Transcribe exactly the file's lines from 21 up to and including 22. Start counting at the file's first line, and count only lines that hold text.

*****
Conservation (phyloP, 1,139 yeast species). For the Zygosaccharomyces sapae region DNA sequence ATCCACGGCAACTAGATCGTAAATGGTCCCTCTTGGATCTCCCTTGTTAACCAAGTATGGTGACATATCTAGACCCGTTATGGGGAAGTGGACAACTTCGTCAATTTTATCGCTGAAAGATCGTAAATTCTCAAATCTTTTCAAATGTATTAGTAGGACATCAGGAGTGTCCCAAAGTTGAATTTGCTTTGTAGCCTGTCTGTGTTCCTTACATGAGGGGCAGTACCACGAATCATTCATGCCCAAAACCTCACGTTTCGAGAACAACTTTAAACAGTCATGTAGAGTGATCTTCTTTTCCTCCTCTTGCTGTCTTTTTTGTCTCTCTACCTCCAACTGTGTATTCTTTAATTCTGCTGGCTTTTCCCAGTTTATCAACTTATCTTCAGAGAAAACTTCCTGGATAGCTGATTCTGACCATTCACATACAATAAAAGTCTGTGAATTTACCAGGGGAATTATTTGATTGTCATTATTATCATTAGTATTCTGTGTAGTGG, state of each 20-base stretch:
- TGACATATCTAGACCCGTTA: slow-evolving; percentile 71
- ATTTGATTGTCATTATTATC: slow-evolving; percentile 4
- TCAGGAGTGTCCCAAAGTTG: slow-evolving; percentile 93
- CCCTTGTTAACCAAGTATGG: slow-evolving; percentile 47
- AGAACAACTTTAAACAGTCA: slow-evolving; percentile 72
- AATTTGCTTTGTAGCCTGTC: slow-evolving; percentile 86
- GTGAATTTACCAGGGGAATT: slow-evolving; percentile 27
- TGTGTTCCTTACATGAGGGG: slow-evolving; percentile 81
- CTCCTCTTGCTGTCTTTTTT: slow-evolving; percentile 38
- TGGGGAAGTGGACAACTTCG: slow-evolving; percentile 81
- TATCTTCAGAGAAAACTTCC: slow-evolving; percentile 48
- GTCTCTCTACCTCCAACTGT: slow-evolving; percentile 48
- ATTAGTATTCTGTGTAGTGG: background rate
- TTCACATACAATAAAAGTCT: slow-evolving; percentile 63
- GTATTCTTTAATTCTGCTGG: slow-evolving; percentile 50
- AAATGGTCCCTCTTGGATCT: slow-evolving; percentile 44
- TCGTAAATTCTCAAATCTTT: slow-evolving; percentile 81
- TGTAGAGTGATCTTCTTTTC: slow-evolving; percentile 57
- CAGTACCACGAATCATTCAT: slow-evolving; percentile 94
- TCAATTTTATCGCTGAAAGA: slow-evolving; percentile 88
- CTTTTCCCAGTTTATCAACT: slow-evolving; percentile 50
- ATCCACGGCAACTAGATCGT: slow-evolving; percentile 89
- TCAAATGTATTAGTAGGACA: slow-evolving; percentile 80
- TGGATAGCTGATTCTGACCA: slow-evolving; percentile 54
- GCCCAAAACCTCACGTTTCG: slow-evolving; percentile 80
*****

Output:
- TCAATTTTATCGCTGAAAGA: slow-evolving; percentile 88
- CTTTTCCCAGTTTATCAACT: slow-evolving; percentile 50